For some reason, I’ve always associated it with the mission of Refreshing Wednesday, and every time I see it it makes me happy. I’m currently working on converting it into a logo of sorts for the work I do here (see design deconstructions below, courtesy of Reshan Richards) . Happy Friday!
I had breakfast with one of my advisees yesterday. He’s heading into his senior year, and he’s putting a lot of pressure on himself to perform at a very high level across a variety of domains and challenges. Newspaper editor, captain of a team, leader of several clubs, heavy academic schedule: you name it, this kid’s doing it. As we left the restaurant, I found myself saying the same things I’ve said to so many young people over the years:
Me: “Have you put in the work?” Have you practiced as hard as you can?”
Me: “Then you just have to show up [at the contest / test / game / interview / etc.] and do your best. If you’ve done the work, then you just have to let yourself play the way you’ve prepared to play.”
Today while reading a book called Elite Minds by Dr. Stan Beecham, I found a more eloquent (and studied) version of the above. As you return to school, and find yourself having similar conversations with the young people in your care, please share it. So many of them are harboring big dreams and a little bit of fear that, when they get up to bat, they won’t be able to hit the ball. Here’s Dr. Beecham:
Performing at the highest level is not about talent, ability, size, speed, facilities, equipment, weather conditions, or even effort. It’s about being free. Free from expectations of self and others, free from criticism, free from fear, and free from “should” and “have to.”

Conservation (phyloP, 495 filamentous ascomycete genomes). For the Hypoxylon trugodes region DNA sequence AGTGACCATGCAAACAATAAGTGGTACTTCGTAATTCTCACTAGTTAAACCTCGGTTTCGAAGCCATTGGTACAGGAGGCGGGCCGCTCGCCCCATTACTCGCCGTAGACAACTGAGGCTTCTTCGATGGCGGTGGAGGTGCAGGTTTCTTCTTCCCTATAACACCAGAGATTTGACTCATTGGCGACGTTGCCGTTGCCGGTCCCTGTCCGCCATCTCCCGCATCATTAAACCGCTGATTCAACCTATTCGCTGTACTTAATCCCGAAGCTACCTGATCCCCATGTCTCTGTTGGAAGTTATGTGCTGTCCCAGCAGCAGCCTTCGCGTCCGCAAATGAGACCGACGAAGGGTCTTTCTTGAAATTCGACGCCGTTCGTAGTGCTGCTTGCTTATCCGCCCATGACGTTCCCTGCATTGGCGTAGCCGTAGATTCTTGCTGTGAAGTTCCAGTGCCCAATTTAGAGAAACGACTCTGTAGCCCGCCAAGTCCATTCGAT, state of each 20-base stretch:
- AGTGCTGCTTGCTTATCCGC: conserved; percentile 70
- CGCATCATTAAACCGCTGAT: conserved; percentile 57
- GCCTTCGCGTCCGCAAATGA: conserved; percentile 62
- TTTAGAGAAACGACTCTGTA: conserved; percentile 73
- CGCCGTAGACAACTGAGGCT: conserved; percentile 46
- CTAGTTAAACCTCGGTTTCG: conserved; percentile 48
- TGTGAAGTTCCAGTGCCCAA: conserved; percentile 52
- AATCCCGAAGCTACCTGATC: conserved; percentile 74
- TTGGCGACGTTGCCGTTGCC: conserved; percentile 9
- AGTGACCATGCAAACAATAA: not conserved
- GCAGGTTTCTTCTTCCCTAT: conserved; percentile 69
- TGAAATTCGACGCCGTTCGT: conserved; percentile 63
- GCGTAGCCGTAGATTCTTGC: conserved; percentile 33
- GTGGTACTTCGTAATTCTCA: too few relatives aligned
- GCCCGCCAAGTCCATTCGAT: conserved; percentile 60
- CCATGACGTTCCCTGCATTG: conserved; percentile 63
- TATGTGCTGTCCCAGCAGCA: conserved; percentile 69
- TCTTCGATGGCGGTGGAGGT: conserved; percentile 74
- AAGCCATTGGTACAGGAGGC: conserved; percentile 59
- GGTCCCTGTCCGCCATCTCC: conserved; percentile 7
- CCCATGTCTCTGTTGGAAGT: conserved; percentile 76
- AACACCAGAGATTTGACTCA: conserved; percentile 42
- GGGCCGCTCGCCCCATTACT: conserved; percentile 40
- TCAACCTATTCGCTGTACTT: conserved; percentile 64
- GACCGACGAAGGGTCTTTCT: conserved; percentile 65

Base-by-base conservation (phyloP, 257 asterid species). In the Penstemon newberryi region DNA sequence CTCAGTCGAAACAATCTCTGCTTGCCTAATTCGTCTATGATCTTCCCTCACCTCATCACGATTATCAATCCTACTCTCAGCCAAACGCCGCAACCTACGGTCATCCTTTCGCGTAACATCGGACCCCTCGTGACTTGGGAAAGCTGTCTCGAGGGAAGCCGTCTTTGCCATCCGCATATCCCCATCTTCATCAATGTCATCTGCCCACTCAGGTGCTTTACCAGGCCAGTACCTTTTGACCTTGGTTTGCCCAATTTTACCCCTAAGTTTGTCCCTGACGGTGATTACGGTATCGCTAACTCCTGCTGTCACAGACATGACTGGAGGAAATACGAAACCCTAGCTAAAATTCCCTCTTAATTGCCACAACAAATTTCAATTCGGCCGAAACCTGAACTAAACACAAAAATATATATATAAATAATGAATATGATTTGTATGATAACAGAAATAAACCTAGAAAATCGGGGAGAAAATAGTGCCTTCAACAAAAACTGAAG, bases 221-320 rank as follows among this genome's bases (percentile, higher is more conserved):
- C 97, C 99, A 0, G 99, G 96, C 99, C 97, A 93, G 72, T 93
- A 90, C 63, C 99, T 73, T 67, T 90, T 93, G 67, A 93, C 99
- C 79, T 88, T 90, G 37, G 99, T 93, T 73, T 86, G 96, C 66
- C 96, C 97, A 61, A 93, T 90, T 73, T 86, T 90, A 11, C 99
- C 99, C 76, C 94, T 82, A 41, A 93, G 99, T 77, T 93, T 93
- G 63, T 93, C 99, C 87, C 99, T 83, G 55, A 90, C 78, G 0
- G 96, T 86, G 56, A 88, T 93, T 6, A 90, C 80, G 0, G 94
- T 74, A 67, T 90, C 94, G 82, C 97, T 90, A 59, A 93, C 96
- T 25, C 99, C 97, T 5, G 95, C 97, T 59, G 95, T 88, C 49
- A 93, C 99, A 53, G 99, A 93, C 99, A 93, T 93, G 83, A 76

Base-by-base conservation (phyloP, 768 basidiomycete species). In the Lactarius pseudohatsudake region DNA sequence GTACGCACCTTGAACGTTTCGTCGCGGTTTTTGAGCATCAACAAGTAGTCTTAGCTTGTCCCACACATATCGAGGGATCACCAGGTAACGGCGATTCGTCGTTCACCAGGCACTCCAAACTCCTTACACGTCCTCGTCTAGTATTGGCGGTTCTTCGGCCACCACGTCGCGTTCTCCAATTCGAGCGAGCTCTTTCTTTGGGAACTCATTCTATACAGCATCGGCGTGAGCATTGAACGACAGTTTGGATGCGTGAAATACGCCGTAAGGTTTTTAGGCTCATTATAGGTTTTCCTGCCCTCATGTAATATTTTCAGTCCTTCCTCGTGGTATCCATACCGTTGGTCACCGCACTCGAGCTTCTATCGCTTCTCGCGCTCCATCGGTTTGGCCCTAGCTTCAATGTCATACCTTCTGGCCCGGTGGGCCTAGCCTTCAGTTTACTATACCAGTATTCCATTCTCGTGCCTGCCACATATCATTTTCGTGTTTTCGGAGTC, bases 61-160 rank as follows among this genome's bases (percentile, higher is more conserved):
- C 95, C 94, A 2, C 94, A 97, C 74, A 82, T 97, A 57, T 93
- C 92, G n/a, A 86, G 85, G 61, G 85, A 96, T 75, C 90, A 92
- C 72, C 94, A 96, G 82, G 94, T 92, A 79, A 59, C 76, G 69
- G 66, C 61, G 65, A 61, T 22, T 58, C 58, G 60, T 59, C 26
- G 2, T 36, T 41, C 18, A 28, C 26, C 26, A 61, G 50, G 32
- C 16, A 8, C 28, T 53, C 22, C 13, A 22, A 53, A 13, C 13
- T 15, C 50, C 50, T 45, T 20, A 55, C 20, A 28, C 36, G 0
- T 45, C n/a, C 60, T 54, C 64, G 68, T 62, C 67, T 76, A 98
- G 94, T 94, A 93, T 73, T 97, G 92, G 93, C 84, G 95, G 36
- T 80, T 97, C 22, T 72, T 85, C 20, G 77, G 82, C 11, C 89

There are many routes to success. So you shouldn’t be overly invested in a specific outcome or result. If you are, this will bite you every time. Freedom means no attachments, no desires, just one very quiet mind that allows you to perform at the best of your natural abilities that have been instilled in you during intentional practice.
When athletes have a great performance, they frequently find themselves being interviewed after the competition. The interviewer asks a series of questions to discern how they did it. . . . Usually the athletes start and stop a number of times because, quite frankly, they don’t know the answer to the questions. Their mind was not thinking. They were reacting, seeing, feeling, but definitely not thinking. In most cases, they won’t be able to tell you what happened or how they did it. Instead, it just happened. There is very little memory of the event, and time and space tend to be distorted as well. It was absence, not presence, that had allowed the wonderful to happen.
You must trust yourself and your ability in order to perform at that level. Ultimately, you can’t will yourself to greatness, but you can trust yourself to greatness if you’ve done your preparation. (152 – 153)
I think this message resonates with me so deeply because I trust so many of the young people with whom I work. And now I see that it’s my job to help them trust themselves.
I keep a very clean desk in my home office. (It’s almost the opposite of my desk at work.)
For some reason, no matter how many times I clean off the desk, I leave the following quote from Teju Cole:
What makes an image surreal is not the artful crafting of illusion but the eruption of the accidental into the everyday.
It’s not taped to the wall or the desk. It’s not framed. It’s just written on a page I tore out of a magazine I found in an airplane. Last time I flew to California…